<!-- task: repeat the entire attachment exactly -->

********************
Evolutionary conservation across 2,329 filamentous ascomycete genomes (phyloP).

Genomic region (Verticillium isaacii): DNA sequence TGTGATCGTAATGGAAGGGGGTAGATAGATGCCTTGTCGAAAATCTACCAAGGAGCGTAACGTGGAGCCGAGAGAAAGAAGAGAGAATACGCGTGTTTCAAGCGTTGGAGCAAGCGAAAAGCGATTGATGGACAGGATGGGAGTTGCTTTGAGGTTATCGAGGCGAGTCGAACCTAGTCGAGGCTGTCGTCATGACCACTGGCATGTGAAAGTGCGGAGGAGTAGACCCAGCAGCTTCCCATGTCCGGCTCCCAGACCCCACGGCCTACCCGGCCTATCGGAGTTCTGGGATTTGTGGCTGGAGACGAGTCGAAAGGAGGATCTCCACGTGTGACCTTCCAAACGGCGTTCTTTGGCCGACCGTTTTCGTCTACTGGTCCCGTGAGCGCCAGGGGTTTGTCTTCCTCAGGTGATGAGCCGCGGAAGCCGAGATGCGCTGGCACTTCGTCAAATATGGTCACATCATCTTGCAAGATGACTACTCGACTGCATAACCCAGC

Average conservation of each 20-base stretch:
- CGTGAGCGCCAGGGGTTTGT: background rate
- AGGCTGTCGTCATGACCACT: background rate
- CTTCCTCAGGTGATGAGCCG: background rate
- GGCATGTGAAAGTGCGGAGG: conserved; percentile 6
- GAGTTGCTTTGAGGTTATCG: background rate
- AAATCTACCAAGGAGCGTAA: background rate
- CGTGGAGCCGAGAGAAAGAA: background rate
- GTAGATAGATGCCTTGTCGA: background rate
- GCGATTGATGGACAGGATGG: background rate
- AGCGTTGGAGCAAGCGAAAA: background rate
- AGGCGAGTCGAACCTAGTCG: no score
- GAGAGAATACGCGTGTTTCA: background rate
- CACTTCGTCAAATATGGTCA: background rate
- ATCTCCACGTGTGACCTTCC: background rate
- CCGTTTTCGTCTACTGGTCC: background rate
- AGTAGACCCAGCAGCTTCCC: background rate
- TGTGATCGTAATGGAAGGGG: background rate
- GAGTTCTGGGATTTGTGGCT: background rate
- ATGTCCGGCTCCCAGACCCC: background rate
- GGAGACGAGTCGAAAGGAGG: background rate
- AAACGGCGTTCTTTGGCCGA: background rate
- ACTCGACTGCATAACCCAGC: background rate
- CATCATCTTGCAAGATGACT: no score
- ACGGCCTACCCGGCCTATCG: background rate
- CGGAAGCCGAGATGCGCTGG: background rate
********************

Evolutionary conservation across 2,329 filamentous ascomycete genomes (phyloP).

Genomic region (Verticillium isaacii): DNA sequence TGTGATCGTAATGGAAGGGGGTAGATAGATGCCTTGTCGAAAATCTACCAAGGAGCGTAACGTGGAGCCGAGAGAAAGAAGAGAGAATACGCGTGTTTCAAGCGTTGGAGCAAGCGAAAAGCGATTGATGGACAGGATGGGAGTTGCTTTGAGGTTATCGAGGCGAGTCGAACCTAGTCGAGGCTGTCGTCATGACCACTGGCATGTGAAAGTGCGGAGGAGTAGACCCAGCAGCTTCCCATGTCCGGCTCCCAGACCCCACGGCCTACCCGGCCTATCGGAGTTCTGGGATTTGTGGCTGGAGACGAGTCGAAAGGAGGATCTCCACGTGTGACCTTCCAAACGGCGTTCTTTGGCCGACCGTTTTCGTCTACTGGTCCCGTGAGCGCCAGGGGTTTGTCTTCCTCAGGTGATGAGCCGCGGAAGCCGAGATGCGCTGGCACTTCGTCAAATATGGTCACATCATCTTGCAAGATGACTACTCGACTGCATAACCCAGC

Average conservation of each 20-base stretch:
- CGTGAGCGCCAGGGGTTTGT: background rate
- AGGCTGTCGTCATGACCACT: background rate
- CTTCCTCAGGTGATGAGCCG: background rate
- GGCATGTGAAAGTGCGGAGG: conserved; percentile 6
- GAGTTGCTTTGAGGTTATCG: background rate
- AAATCTACCAAGGAGCGTAA: background rate
- CGTGGAGCCGAGAGAAAGAA: background rate
- GTAGATAGATGCCTTGTCGA: background rate
- GCGATTGATGGACAGGATGG: background rate
- AGCGTTGGAGCAAGCGAAAA: background rate
- AGGCGAGTCGAACCTAGTCG: no score
- GAGAGAATACGCGTGTTTCA: background rate
- CACTTCGTCAAATATGGTCA: background rate
- ATCTCCACGTGTGACCTTCC: background rate
- CCGTTTTCGTCTACTGGTCC: background rate
- AGTAGACCCAGCAGCTTCCC: background rate
- TGTGATCGTAATGGAAGGGG: background rate
- GAGTTCTGGGATTTGTGGCT: background rate
- ATGTCCGGCTCCCAGACCCC: background rate
- GGAGACGAGTCGAAAGGAGG: background rate
- AAACGGCGTTCTTTGGCCGA: background rate
- ACTCGACTGCATAACCCAGC: background rate
- CATCATCTTGCAAGATGACT: no score
- ACGGCCTACCCGGCCTATCG: background rate
- CGGAAGCCGAGATGCGCTGG: background rate